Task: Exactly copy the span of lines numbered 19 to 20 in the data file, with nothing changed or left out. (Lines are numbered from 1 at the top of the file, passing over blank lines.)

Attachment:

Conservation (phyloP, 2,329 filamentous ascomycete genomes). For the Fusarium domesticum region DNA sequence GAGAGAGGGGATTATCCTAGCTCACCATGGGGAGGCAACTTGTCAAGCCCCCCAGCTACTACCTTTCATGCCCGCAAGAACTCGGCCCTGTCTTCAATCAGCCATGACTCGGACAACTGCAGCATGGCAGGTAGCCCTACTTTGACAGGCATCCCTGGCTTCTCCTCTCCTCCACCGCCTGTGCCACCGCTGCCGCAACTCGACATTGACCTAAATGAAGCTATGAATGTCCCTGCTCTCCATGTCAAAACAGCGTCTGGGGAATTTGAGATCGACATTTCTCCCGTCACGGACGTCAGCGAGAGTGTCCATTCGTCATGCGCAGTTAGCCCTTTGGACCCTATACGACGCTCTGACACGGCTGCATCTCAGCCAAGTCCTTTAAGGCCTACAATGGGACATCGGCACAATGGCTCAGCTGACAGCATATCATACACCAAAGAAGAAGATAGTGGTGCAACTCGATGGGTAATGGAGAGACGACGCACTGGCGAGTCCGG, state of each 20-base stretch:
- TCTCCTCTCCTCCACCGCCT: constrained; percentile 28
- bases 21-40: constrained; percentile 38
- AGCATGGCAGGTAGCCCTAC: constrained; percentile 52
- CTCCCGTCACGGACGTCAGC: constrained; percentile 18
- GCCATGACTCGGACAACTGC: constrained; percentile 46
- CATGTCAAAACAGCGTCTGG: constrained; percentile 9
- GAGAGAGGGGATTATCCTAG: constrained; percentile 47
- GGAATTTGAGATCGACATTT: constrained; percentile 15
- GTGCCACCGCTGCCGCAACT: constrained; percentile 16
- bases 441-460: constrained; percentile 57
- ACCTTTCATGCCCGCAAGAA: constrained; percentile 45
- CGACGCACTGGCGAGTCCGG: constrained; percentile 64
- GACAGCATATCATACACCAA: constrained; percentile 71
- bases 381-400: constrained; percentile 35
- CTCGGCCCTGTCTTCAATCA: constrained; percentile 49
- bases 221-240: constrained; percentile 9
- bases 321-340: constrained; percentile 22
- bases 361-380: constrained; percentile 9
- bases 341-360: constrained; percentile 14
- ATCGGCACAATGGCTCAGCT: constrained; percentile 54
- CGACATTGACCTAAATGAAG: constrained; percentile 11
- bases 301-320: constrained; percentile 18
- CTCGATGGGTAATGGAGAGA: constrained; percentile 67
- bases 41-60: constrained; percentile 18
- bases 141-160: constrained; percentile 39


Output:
- bases 361-380: constrained; percentile 9
- bases 341-360: constrained; percentile 14